Footnotes: Genesis P-Orridge on Industrial Music’s Surprising Origins

Throbbing Gristle’s former front-person explains industrial’s unexpected psychedelic roots.

October 16, 2013

Throbbing Gristle's former front-person explains industrial's unexpected psychedelic roots

From the magazine: ISSUE 88, October/November 2013

Trent Reznor confirmed the obvious in a 2011 interview with NPR’s Fresh Air, saying that Nine Inch Nails was “heavily influenced by Throbbing Gristle,” the grubby pioneers of dystopia whose cacophonous spew helped spawn industrial music 35 years prior. We asked the group’s co-founder and former front-person, Genesis Breyer P-Orridge, to tell us about the albums that inspired Throbbing Gristle to break the rules—the influences on the influencers, so to speak—and were surprised and delighted when s/he came back, not with grating noise records, but with a far-out bunch of psychedelica.

Hapshash and the Coloured Coat, Featuring the Human Host and the Heavy Metal Kids (Minit/Liberty 1967)

When we were still living near Birmingham, and we’d finally found a way to get hashish, because we wanted to be beatniks, we started scoring near a tiny record shop in a back street of the black neighborhood [Genesis refers to h/erself as “we,” a reference to h/er deceased partner, Lady Jaye]. For some reason we felt compelled to go in, and we bought this album because of its cover. The music sounds so ’60s. It’s what people think everyone was doing in the recording studio, but we don’t know anyone else who actually did it: they got between 30 and 40 of their musician friends to all drop a load of acid and play, with just a few sketchy ideas for riffs. There’s a girl in a song pretending to have sex—or having sex, who knows? It really inspired my horizons, that what we’d been hearing in our head—improvisation and throwing words at rhythms—can be translated into electronic rock music without becoming The Beatles.

Blossom Toes, We Are Ever So Clean (Marmalade 1967)

Giorgio Gomelsky was the original manager of The Rolling Stones, and he had The Yardbirds as well, who became Led Zeppelin. He put them both on, they got famous, and then of course someone stole them from him. The next band he tried it with was Blossom Toes. People haven’t heard of them but they should. They have a song, “The Remarkable Saga of the Frozen Dog,” about a dog that’s stupid and goes out and gets frozen to death. It starts out all pretty-pretty, then goes sick. It seems like such a strange subject for a song. There are no limits, there’s no boundaries. Imagination should always be treasured, even when it’s slightly off-key.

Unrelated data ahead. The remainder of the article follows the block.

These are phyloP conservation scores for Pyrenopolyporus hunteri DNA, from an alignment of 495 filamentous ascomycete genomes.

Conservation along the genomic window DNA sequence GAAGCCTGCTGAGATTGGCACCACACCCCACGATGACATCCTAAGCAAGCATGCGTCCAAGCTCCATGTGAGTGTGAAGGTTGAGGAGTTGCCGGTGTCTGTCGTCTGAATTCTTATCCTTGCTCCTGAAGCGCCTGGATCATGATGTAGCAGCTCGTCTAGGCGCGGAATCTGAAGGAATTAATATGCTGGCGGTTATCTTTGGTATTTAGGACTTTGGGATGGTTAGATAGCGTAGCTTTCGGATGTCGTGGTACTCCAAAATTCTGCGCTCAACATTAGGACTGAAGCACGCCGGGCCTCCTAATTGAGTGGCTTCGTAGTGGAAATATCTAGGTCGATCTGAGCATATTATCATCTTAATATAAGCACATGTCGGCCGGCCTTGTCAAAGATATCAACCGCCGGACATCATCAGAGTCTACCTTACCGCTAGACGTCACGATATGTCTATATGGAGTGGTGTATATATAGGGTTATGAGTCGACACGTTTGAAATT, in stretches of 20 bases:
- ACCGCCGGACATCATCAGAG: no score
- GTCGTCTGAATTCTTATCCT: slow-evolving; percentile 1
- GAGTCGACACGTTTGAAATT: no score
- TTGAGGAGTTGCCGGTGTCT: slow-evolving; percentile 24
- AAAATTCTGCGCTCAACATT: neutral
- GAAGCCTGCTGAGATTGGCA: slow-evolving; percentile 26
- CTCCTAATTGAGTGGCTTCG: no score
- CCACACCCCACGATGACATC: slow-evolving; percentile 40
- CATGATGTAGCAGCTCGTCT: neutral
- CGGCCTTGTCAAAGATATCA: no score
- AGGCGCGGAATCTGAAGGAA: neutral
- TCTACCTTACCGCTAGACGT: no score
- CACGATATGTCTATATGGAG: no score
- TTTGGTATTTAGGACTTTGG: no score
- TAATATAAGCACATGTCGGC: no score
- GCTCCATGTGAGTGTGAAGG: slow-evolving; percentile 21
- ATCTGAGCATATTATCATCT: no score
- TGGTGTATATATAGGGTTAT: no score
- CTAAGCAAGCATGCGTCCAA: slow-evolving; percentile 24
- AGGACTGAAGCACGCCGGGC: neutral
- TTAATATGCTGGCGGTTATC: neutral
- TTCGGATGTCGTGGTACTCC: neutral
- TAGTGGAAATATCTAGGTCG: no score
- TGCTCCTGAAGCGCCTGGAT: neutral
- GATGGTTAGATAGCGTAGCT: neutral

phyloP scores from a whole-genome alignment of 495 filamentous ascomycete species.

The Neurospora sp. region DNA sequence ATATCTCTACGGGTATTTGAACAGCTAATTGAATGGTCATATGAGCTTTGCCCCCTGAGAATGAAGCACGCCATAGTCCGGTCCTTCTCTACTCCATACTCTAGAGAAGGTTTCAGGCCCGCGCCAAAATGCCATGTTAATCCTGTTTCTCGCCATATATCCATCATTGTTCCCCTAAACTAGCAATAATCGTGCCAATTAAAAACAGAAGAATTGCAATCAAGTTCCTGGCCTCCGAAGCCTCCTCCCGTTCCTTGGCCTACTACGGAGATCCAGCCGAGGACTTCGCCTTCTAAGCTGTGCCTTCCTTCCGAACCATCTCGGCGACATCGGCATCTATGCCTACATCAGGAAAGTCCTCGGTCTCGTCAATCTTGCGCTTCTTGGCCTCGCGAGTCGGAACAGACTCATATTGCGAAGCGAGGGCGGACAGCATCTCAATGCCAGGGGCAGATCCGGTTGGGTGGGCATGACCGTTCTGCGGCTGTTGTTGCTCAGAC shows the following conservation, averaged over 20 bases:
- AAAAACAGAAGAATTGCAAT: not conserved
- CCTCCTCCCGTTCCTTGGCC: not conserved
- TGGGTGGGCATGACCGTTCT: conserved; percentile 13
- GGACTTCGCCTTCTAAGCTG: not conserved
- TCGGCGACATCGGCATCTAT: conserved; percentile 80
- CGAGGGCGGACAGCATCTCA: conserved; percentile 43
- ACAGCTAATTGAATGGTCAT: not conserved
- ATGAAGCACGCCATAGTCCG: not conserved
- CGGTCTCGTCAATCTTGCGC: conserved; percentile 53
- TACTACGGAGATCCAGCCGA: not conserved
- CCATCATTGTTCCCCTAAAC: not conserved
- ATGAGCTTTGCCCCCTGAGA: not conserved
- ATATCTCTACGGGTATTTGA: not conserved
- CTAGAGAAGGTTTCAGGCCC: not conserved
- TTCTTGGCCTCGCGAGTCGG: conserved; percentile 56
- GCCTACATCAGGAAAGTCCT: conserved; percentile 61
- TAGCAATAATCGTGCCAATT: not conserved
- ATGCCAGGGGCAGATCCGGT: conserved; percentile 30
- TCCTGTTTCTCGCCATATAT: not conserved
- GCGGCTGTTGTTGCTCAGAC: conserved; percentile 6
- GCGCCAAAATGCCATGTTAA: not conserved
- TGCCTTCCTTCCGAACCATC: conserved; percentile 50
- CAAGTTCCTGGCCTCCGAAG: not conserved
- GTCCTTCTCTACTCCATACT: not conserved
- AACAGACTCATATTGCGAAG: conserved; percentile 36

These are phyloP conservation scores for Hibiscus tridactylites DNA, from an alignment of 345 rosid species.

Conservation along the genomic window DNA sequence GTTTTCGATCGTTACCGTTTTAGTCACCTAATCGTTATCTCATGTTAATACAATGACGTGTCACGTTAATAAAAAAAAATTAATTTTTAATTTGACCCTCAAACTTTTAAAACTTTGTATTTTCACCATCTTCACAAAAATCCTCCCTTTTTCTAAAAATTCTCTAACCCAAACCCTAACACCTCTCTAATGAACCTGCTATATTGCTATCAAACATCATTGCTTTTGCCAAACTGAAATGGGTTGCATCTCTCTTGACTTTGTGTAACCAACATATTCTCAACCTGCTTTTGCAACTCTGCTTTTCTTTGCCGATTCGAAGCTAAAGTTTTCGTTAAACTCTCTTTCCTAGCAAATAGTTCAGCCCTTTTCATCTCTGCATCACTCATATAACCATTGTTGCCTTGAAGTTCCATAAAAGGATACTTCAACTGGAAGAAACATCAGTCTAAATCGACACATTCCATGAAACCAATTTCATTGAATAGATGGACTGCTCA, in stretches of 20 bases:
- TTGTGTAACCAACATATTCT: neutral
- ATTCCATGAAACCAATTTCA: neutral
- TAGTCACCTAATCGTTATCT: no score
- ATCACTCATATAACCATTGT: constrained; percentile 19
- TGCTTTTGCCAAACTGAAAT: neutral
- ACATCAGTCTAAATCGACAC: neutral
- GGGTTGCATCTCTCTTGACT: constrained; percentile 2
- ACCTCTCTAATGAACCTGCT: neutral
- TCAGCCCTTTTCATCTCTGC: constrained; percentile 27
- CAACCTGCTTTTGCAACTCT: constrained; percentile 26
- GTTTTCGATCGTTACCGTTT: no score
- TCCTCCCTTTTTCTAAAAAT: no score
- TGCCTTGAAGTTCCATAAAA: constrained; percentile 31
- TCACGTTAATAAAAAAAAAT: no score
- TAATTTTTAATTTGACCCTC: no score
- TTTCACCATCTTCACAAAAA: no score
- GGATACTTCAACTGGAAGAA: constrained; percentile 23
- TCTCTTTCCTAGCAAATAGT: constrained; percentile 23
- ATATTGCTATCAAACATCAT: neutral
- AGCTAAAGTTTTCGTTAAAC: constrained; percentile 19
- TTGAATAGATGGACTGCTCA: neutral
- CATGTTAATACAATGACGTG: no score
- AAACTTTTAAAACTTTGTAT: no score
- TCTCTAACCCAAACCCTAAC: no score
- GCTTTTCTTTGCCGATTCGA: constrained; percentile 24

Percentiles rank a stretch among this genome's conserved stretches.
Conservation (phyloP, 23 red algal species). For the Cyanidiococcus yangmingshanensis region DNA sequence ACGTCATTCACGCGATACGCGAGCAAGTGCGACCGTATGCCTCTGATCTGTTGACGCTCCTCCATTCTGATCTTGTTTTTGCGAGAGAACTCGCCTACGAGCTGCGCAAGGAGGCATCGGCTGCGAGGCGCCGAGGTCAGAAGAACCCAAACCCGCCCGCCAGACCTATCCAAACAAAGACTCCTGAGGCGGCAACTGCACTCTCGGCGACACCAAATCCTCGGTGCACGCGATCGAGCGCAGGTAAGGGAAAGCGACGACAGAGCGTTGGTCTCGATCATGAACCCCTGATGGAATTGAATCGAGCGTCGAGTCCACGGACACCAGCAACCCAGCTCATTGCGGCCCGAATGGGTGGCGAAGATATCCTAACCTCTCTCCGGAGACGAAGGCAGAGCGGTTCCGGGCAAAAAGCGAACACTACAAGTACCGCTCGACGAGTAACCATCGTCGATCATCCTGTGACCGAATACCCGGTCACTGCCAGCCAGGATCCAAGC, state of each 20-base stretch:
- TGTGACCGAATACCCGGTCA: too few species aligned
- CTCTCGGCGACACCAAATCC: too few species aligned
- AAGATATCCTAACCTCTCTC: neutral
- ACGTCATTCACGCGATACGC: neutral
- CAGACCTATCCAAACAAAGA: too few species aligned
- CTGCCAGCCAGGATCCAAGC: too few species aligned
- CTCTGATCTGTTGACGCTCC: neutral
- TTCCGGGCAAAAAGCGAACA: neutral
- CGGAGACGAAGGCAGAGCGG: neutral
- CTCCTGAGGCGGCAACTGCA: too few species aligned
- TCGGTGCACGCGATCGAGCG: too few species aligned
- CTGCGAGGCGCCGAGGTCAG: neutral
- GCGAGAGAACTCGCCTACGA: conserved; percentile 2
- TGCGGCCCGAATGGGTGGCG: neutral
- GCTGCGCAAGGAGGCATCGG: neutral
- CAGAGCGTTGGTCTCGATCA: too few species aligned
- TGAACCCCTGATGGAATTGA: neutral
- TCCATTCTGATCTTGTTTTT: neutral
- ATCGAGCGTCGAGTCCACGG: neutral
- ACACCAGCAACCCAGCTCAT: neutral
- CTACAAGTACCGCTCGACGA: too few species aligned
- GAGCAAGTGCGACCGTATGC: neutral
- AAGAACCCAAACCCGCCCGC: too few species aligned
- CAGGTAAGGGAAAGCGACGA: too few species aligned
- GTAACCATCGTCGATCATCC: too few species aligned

The Incredible String Band, Wee Tam and the Big Huge (Elektra 1968)

For ages, I hated The Incredible String Band, because it was all acoustic and pretty, fairies and elves and everything, but then they started tripping, as many of us did, and they became something much more: psychedelic troubadours. They took the idea of folk music and turned it into these surrealistic, metaphysical, long, bizarre tracks. “Ducks on the Pond” is the song that converted me. The lyrics intrigued me—so dense and funny sometimes, real poetry with deeply philosophical questions. We learned that you don’t have to have a perfect voice, you don’t have to use the structures you’ve been given and you can play any instrument in any place whatsoever. You have an absolute right to translate poetry in any form with any sound. It’s all up for grabs.

Captain Beefheart and His Magic Band, Strictly Personal (Blue Thumb 1968)

He has to be one of the greatest geniuses of modern rock and blues. We got this record when it came out, and then we had food poisoning and listened to it over and over again while writhing on the floor. He’s another lyricist who breaks up the words into unusual combinations—so free, it doesn’t matter what it means. The syncopations and the interplay of everything is so precise and complex, yet still feels so loose. We’ve always thought, Why does anybody want to have a perfect voice? You never remember them! Whose voice do you remember? Captain Beefheart’s.

Joe Byrd and The Field Hippies, The American Metaphysical Circus (Columbia 1969)

Joe Byrd was a professor of music composition and electronic music at UCLA, and this album was a project he did with his students. Most of what they’re playing was self-built machinery, some of the earliest synths and tone generators—the variety is incredible. You turn the dial and change the pitch, and they’re feeding it through other modules and using real tape, of course, so you can cut it up and use Scotch tape to make loops as long as you want. It’s really hands-on. They put a few rock tracks on there to sell it to a record label, but that wasn’t their primary interest.

Dr. Strangely Strange, Kip of the Serenes (Island Records 1969)

We went into a specialist psychedelic shop a few years ago and said, “Do you have anything like The Incredible String Band?” And they said, “Actually, we do,” and gave me this. The track that made me absolutely love them is “Strangely Strange but Oddly Normal.” To me, this is one of the classics. They did it in a day, which was quite common then: you’d practice and practice as much as you wanted, then go and play it straight down. It’s as if we were finally confessing: fuck it. Fuck all the organization. It gets so precious when you start thinking about it all.

Footnotes: Genesis P-Orridge on Industrial Music’s Surprising Origins